End of Competitive Bidding Process in Homecare

The compulsory contracting-out of homecare services was first introduced in 1996 by the Mike Harris government.

The system was found to be inequitable, insufficient, and ineffectively-measured and -managed. It created disruption and understaffing and undermined continuity of care. The competitive bidding process also used up limited resources of both homecare agencies and CCACs. The system pitted worker against worker and drove down standards through an RFP process where agencies competed in a race to the bottom.

A moratorium was placed on the competitive bidding process by the McGuinty Liberals in 2008, but the Ontario Health Minister suggested in 2010 that the competitions would return, and the Ontario PCs vowed to return to the competitive process if they won the 2011 election.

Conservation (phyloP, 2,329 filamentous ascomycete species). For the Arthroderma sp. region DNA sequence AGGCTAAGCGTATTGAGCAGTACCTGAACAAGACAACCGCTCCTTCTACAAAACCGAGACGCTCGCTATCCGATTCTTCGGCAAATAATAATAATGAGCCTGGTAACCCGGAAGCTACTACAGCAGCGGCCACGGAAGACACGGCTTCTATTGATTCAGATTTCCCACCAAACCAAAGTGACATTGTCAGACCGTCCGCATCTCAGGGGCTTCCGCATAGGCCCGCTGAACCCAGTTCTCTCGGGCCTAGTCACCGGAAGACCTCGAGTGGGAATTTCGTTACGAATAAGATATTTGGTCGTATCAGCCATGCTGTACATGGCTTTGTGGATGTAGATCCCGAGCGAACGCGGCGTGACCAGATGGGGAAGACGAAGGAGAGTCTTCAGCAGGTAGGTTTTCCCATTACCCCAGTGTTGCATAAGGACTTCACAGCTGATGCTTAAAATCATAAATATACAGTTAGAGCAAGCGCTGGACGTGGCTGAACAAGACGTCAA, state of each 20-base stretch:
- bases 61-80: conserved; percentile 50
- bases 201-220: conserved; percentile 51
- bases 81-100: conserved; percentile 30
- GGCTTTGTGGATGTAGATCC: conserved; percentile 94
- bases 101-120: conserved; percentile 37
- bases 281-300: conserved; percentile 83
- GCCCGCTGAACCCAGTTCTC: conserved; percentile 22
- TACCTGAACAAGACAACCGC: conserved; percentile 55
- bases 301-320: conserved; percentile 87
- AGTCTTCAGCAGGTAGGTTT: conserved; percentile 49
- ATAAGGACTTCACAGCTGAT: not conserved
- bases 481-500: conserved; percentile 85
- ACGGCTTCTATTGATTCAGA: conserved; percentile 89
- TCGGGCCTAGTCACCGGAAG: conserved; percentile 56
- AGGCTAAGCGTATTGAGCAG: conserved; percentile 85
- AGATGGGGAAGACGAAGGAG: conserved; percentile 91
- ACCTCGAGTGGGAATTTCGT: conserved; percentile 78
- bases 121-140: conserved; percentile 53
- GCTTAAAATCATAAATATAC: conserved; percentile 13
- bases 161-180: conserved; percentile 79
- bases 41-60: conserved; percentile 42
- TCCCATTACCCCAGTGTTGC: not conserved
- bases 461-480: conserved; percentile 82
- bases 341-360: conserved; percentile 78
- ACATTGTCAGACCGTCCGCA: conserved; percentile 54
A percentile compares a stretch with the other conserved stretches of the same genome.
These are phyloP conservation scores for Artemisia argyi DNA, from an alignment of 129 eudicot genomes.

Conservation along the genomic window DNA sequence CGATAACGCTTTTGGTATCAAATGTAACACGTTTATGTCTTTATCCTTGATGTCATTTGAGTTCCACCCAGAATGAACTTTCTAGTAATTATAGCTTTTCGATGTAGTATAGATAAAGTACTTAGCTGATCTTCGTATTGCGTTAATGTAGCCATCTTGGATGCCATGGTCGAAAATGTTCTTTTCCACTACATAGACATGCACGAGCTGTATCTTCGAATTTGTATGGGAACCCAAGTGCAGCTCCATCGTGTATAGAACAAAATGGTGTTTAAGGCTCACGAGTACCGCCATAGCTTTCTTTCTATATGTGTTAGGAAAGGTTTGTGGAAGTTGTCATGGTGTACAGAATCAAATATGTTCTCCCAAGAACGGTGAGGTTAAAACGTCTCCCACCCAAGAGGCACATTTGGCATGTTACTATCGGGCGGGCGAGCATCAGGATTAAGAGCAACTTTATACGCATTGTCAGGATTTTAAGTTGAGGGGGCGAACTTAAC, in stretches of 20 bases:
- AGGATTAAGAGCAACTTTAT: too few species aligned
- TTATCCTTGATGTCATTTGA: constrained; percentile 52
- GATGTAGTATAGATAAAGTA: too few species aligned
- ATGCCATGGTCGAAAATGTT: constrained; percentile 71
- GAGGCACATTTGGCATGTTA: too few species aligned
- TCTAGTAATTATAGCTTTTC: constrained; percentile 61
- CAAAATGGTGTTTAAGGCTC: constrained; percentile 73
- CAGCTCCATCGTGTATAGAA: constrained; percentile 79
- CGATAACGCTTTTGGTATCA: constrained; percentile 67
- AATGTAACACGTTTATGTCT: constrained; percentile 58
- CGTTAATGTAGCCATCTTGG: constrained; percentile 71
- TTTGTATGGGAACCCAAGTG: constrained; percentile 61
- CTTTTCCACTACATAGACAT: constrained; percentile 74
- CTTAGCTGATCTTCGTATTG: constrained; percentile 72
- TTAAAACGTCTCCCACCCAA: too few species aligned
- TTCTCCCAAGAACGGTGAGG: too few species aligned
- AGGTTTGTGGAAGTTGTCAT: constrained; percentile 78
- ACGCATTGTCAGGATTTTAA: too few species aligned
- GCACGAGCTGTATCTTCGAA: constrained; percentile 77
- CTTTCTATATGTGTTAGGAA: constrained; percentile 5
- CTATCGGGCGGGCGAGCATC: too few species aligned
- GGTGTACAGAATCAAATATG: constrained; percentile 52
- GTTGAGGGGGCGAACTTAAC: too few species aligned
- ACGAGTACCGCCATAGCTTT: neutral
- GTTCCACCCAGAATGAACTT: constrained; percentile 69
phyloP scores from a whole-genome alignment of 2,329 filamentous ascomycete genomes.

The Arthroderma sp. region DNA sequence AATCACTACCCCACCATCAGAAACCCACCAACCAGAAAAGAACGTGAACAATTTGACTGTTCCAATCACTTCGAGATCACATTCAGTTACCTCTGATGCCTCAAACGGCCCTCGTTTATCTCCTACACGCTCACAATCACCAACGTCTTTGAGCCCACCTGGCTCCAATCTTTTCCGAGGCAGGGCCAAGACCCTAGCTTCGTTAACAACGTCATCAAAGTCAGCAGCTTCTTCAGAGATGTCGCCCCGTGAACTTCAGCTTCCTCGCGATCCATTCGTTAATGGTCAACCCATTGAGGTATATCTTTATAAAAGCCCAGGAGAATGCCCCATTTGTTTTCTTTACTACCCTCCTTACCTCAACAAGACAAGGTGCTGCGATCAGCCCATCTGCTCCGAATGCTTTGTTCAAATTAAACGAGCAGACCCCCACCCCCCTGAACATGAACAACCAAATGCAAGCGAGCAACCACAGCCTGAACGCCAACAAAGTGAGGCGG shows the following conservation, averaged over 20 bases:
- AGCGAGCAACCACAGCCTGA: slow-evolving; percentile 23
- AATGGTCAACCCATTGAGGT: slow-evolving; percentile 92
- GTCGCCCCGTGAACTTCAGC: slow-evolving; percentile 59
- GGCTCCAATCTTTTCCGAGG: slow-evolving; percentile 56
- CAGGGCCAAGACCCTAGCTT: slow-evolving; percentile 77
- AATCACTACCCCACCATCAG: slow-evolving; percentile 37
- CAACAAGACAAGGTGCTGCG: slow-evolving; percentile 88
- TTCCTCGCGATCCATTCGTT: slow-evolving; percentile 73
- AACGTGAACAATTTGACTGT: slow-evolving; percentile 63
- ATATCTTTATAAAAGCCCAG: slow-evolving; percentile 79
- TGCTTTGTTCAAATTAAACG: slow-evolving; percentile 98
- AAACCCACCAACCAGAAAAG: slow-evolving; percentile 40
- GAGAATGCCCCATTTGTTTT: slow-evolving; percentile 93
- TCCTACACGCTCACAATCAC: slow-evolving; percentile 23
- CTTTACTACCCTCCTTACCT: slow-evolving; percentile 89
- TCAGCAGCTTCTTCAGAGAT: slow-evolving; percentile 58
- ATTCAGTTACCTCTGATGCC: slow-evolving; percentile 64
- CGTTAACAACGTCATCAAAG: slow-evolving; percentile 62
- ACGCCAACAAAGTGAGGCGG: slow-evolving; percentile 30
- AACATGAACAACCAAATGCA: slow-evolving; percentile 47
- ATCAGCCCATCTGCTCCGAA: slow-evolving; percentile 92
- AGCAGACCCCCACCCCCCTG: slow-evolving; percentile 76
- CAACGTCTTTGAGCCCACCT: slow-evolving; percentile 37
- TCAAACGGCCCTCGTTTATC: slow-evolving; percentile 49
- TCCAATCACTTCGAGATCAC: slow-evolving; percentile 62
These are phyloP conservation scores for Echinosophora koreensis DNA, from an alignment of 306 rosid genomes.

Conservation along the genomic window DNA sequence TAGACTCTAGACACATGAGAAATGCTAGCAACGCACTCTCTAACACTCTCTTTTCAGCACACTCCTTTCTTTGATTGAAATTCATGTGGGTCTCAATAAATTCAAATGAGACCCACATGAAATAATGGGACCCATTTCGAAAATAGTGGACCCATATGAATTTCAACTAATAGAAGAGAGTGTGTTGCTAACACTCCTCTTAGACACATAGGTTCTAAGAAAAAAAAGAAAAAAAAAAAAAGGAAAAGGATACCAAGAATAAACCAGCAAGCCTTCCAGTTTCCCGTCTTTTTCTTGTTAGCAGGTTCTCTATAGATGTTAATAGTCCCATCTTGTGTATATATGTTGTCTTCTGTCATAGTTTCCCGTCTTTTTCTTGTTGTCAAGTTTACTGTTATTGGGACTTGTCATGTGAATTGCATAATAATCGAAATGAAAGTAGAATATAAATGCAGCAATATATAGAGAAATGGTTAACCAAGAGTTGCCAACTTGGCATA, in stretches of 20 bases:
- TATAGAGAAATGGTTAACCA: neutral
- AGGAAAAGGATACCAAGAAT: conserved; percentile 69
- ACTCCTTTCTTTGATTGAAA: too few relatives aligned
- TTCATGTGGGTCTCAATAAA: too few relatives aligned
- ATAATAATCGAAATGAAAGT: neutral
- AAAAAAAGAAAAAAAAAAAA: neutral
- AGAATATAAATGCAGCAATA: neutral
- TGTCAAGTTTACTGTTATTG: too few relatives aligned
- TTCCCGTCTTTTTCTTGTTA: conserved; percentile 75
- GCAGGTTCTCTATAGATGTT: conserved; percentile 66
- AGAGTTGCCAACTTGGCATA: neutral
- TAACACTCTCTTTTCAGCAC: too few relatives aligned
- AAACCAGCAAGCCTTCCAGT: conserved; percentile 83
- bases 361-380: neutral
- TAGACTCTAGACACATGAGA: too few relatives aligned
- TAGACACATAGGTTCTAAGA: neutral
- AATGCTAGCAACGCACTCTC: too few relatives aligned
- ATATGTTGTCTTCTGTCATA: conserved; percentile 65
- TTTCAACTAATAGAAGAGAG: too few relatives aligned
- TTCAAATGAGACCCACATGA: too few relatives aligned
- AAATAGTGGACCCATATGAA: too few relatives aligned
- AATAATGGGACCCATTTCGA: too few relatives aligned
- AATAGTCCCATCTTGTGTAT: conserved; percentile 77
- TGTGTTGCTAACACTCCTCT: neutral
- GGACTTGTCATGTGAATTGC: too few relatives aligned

The competitive bidding process was finally scrapped in spring 2013, although problems obviously still exist in the flow of the homecare dollar to frontline care.

SEIU Healthcare had been fighting for the end of competitive bidding for 15 years. Its end means that the system no longer treats home care PSWs as dispensable workers whose wages can be driven down by private care providers.

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